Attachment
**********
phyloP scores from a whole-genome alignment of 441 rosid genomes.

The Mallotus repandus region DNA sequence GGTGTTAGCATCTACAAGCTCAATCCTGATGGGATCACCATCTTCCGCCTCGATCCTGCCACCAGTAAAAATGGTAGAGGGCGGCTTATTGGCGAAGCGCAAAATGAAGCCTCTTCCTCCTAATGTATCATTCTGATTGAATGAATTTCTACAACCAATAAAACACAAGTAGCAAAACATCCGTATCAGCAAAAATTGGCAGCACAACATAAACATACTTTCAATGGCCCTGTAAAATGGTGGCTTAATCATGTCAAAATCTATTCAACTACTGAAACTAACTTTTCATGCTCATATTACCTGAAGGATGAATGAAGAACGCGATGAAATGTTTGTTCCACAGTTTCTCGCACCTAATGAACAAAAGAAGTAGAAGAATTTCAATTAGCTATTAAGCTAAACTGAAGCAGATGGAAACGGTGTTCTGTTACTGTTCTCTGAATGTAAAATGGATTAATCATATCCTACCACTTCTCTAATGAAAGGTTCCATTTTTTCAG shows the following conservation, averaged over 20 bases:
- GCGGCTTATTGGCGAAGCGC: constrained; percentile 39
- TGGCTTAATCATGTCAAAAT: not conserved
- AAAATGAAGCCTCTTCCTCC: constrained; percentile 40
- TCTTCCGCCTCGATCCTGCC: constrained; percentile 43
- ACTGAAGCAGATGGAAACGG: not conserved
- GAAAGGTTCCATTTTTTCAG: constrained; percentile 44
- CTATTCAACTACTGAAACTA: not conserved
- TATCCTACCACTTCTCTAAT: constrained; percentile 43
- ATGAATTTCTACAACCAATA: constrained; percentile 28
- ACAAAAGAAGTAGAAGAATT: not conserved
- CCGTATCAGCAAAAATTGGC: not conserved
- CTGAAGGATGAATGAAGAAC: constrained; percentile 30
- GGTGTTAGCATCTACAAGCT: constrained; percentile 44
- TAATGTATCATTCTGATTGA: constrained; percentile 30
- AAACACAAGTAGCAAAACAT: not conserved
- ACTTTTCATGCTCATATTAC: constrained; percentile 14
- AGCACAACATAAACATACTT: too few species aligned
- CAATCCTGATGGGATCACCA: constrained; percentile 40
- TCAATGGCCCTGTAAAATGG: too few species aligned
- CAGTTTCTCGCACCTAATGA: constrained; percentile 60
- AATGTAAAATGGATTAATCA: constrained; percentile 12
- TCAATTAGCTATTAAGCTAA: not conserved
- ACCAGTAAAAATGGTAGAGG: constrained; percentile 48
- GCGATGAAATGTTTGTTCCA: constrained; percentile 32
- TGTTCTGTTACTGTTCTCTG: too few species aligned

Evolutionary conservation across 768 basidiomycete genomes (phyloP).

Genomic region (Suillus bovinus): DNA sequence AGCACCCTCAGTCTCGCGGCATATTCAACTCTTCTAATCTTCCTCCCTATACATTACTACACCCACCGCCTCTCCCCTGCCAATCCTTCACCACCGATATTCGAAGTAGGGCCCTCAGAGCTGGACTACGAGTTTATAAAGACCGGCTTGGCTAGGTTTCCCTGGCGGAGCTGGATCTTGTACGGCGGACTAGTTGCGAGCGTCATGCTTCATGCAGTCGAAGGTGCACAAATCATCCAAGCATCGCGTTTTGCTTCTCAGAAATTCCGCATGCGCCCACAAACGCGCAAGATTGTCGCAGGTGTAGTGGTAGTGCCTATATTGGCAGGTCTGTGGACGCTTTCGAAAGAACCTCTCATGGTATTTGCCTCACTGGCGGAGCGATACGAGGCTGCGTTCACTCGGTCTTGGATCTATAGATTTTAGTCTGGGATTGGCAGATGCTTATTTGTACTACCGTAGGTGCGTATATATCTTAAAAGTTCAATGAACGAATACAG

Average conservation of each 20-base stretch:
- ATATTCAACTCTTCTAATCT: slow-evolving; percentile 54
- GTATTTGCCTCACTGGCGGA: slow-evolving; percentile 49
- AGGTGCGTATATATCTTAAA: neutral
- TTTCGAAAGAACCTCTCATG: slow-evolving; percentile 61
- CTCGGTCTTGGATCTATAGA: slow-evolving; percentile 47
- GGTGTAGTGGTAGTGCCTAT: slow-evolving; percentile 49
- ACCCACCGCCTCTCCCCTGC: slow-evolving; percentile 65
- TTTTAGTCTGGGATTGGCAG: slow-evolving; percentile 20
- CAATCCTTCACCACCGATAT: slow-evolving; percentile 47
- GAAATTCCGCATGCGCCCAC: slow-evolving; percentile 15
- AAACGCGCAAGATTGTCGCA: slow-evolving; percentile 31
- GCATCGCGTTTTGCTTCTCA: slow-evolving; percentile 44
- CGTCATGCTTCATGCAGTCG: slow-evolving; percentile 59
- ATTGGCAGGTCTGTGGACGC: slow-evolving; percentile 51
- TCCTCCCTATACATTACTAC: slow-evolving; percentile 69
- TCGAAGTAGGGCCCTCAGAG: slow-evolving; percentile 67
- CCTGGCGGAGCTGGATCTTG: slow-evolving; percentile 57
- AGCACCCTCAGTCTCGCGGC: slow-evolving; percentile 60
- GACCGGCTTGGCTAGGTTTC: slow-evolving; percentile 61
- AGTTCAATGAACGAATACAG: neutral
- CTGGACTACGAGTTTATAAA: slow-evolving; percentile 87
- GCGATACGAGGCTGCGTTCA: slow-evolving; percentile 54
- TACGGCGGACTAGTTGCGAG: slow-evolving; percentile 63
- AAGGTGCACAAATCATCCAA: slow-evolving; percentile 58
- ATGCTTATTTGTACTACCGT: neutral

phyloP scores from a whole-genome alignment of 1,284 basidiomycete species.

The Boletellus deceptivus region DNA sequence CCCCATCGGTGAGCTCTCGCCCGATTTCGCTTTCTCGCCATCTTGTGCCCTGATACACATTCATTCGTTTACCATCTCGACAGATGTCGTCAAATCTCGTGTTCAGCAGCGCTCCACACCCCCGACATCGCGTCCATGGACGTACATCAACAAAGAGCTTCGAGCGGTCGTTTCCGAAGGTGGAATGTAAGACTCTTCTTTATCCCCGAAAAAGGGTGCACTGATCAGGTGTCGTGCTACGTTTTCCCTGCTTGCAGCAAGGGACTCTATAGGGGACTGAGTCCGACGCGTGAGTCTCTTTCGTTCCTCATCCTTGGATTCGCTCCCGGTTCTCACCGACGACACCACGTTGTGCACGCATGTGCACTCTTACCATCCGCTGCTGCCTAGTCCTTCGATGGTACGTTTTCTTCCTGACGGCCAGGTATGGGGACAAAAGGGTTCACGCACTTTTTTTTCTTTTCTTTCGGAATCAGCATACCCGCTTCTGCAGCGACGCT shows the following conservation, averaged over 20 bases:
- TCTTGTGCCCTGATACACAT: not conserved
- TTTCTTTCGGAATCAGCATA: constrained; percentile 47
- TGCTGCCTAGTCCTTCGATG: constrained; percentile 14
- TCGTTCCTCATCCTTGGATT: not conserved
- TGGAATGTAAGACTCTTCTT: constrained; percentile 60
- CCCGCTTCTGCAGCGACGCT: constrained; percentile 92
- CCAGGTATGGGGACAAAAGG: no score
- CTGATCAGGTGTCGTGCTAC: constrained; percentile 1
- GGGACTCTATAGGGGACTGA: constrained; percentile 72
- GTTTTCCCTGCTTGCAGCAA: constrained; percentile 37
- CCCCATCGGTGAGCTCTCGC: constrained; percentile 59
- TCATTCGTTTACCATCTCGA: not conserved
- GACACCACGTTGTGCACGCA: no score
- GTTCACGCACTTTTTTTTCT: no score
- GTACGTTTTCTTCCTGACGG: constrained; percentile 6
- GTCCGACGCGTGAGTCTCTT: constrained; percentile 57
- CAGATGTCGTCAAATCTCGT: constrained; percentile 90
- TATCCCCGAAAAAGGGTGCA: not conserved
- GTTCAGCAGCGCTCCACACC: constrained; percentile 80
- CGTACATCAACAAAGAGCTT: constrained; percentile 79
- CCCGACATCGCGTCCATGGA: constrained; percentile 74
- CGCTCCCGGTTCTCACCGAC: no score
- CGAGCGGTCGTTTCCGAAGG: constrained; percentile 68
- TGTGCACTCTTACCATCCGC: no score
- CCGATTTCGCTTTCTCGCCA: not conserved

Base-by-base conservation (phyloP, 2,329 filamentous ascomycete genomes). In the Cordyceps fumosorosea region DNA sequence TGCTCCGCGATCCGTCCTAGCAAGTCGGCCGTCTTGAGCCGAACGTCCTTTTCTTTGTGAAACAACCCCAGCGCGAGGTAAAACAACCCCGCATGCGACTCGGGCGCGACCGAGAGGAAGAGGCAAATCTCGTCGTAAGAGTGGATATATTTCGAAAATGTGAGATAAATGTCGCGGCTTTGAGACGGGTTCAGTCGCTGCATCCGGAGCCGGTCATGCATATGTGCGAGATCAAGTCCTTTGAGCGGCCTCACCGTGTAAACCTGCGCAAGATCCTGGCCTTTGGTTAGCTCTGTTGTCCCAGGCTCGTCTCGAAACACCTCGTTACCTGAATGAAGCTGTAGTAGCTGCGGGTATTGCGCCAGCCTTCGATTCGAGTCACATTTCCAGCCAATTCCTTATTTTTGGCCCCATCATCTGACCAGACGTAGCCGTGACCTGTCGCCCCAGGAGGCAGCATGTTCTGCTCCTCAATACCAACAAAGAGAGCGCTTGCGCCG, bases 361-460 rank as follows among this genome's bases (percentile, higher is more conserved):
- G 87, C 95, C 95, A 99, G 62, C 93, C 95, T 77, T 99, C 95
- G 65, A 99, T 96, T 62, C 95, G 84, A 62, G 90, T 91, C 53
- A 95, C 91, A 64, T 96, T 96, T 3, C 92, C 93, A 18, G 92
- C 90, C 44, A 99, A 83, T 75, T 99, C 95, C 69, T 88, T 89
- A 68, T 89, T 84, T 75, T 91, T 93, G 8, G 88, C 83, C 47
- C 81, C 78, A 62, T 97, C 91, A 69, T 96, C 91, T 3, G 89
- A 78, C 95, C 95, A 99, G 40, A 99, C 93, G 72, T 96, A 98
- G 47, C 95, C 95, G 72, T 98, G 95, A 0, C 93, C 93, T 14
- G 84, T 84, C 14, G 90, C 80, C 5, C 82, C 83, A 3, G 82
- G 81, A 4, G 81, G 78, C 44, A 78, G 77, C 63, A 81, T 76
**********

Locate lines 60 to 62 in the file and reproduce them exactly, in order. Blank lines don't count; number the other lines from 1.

- TGCTGCCTAGTCCTTCGATG: constrained; percentile 14
- TCGTTCCTCATCCTTGGATT: not conserved
- TGGAATGTAAGACTCTTCTT: constrained; percentile 60